San Francisco Real Estate and the Coronavirus
The first thing to remember is that there is a time lag - usually 3 to 6 plus weeks - between a new listing coming on market, an offer being negotiated and accepted, and when the transaction actually closes sale. This means that almost all of the sales price data we have, as of the first week of April, still reflects the market BEFORE the shelter-in-place rules went into effect. In virtually all Bay Area counties, first quarter and March median sales prices were quite strong.
This report will look at the effect of the crisis on supply and demand by reviewing week by week statistics, at sales price trends reflecting the market before the crisis, and longer-term trend data to give context to how the market typically performs at this time of year. Spring is usually the most active selling season and often sees the highest median sales prices of the calendar year, due to both the level of buyer demand and the seasonal surge in the luxury home market. (A higher percentage of luxury home sales pulls up the overall median sales price).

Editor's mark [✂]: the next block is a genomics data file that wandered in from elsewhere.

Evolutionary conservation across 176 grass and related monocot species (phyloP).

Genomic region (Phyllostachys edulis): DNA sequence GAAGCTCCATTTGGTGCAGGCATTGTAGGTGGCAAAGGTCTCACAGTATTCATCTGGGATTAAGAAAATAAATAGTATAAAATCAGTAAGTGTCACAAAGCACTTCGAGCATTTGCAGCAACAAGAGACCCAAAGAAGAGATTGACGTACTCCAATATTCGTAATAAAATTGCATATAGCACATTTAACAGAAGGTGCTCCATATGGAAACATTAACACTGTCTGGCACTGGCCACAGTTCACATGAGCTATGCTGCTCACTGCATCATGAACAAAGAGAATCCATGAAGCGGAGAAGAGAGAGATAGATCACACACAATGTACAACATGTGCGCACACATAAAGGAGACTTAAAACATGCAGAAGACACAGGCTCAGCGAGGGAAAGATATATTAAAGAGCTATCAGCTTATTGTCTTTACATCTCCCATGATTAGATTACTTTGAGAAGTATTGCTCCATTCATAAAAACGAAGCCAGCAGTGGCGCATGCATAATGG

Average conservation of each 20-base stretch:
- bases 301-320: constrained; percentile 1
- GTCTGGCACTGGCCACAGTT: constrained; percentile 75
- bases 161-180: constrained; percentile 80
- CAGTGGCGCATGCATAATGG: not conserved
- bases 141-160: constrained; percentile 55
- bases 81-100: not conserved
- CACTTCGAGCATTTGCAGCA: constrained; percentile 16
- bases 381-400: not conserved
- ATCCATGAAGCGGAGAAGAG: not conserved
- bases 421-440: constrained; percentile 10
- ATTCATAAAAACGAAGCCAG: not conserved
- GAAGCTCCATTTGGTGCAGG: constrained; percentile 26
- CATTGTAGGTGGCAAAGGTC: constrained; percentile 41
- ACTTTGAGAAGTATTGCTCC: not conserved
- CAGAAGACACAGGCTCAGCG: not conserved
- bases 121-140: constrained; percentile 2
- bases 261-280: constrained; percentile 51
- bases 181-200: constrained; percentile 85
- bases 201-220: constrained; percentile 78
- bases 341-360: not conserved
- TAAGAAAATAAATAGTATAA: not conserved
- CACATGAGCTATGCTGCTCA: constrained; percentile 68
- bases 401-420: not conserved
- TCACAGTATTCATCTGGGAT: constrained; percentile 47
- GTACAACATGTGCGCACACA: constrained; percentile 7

We do not know how the crisis will ultimately play out, depending as it does on so many, rapidly changing, socio-economic factors.
Median Sales Price Trends
These firs two charts review median sales price trends in the medium and long-term. March and first quarter prices generally reflect the pre-crisis market.
Shelter-in-Place Effect on Inventory and Deals - by Week
The following 4 charts detail the plunge in listing and accepted-offer activity, and the surge in listings being pulled off the market by sellers, over the past 4 weeks. Typically, at this time of year, the first 3 charts would be seeing steady climbs over February numbers, and the 4th chart would have a very low, flat trend line.
Though the numbers are way down, some listings have still been going into contract.
The Luxury Home Market
The luxury market is fiercely seasonal, and typically spring (Q2) sees the peak in annual sales volumes. Higher-price home sales are often more deeply affected by financial-market crises since affluent households tend to have more wealth tied up in the markets, and watch their movements more closely.
These next 2 charts look at weekly trends in the markets for homes of $2.5 million plus and of $5m plus.